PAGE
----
5 Types of Air Plants
In addition to their variance in size, they come in a vast variety of color combinations. You can find pastel green plants and other bright types that feature fiery reds, pinks and purples. As mentioned above there are two main air plant categories, xeric and mesic. Xeric air plants are characterized by muted silver and green color tones and a fuzzy texture. Mesic air plants have a smoother texture and brighter colors. Read on to learn about some of the most popular types of air plants.
Tillandsia cyanea (Pink Quill)
The pink quill air plant is named for its distinct bright pink feather-like bloom. Another thing that makes the pink quill plant unique is that it can grow in soil and does just as well being grown in either soil or in the air. The pretty pink quill will occasionally have flowers bloom on it, although the flowers only last a couple of days and the quill can only support about two flowers at a time.
Tillandsia usneoides (Spanish Moss)
Spanish moss looks quite different from the other air plant varieties with its long stringy texture. In its natural environment, the plant drapes over tree branches, creating a gorgeous ethereal effect. Spanish moss isn’t Spanish. It got its nickname from French explorers who thought it looked like a Spanish Conquistador’s beard.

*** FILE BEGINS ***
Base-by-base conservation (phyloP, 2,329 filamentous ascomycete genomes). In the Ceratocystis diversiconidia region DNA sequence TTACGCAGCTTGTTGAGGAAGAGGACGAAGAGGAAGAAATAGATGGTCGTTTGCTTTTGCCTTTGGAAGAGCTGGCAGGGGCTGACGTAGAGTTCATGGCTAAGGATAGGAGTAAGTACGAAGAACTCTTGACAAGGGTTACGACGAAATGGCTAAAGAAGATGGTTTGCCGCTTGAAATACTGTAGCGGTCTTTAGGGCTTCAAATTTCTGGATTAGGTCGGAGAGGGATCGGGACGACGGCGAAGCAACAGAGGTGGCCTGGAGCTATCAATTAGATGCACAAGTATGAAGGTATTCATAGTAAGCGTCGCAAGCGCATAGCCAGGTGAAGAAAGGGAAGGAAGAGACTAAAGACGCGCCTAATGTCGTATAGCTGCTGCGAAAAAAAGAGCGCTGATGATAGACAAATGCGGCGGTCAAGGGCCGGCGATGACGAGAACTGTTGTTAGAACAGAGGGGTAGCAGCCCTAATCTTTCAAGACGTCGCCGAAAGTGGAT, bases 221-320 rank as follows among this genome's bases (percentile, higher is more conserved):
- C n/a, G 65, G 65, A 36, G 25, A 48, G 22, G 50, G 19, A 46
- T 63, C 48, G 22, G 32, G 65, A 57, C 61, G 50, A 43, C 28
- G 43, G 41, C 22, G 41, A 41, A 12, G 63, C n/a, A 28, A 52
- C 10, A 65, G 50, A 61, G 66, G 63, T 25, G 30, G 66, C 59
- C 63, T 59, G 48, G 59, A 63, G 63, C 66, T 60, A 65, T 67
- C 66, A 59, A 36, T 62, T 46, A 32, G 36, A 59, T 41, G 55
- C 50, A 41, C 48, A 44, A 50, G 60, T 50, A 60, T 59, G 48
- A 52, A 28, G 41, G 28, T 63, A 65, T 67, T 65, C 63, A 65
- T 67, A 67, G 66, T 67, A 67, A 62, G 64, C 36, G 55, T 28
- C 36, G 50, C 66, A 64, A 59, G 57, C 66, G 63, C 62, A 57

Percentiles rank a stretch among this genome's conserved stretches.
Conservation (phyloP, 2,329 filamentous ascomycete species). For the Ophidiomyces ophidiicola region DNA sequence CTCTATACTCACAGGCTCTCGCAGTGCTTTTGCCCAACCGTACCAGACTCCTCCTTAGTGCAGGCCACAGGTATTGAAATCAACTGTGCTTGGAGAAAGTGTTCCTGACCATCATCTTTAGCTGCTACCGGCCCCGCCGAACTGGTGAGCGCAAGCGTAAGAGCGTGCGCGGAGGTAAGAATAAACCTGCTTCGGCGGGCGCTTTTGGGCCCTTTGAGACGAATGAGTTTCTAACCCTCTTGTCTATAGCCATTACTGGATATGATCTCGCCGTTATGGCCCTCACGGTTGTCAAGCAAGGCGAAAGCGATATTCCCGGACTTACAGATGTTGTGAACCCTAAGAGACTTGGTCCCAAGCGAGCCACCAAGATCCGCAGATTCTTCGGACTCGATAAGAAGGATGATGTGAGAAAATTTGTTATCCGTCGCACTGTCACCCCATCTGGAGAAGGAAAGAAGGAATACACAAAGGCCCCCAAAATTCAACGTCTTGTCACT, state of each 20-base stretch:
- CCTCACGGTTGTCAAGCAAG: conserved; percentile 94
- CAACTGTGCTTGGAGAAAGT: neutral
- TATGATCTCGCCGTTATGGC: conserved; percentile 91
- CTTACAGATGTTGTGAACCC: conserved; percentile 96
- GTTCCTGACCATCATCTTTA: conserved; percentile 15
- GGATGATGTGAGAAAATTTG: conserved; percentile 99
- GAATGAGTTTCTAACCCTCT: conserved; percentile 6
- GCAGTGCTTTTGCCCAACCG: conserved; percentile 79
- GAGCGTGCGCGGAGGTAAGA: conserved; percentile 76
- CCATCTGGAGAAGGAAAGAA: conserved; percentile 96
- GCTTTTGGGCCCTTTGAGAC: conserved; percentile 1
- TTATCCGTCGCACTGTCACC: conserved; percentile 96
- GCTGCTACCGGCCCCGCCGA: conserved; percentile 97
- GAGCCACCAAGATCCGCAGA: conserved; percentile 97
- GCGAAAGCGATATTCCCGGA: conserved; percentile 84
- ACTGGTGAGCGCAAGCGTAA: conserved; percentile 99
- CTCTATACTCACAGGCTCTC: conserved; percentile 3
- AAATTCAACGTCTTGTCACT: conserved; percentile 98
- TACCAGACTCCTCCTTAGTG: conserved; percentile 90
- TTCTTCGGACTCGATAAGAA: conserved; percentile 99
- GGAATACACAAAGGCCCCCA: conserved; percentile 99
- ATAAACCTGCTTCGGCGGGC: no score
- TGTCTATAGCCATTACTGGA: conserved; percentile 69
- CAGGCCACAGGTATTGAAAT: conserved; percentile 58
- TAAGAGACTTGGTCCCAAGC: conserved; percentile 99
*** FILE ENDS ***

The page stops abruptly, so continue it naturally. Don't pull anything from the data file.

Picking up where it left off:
The bulbosa’s lanky bracts create a stark contrast to the large bulbous roots. If grown outdoors, this plant develops a symbiotic relationship with ants. The ants find shelter in the bulbs and the plant feeds on the ant’s waste. As an added bonus, this variety does well in low-light conditions. A downside of Tillandsia bulbosoa is that water can get trapped in the base easily and lead to root rot if it’s not dried properly after being watered.
Tillandsia aeranthos bergeri
This variety blooms every spring, revealing gorgeous pink and purple flowers. Tillandsia aeranthos bergeri grows pups very quickly, faster than other varieties, so it’s a great option for someone who loves to propagate their plants. It’s also a bigger air plant variety compared to other Tillandsia houseplant varieties, they can grow to about six to nine inches tall.
Tillandsia ionantha (fuego)
Fuego air plants are small but mighty at two inches tall. What they lack in height is made up for in color — these plants have stunning bright red and orange hues to them. They hail from Mexico and South America in humid warm forests, so they love when their caretakers can mimic this environment.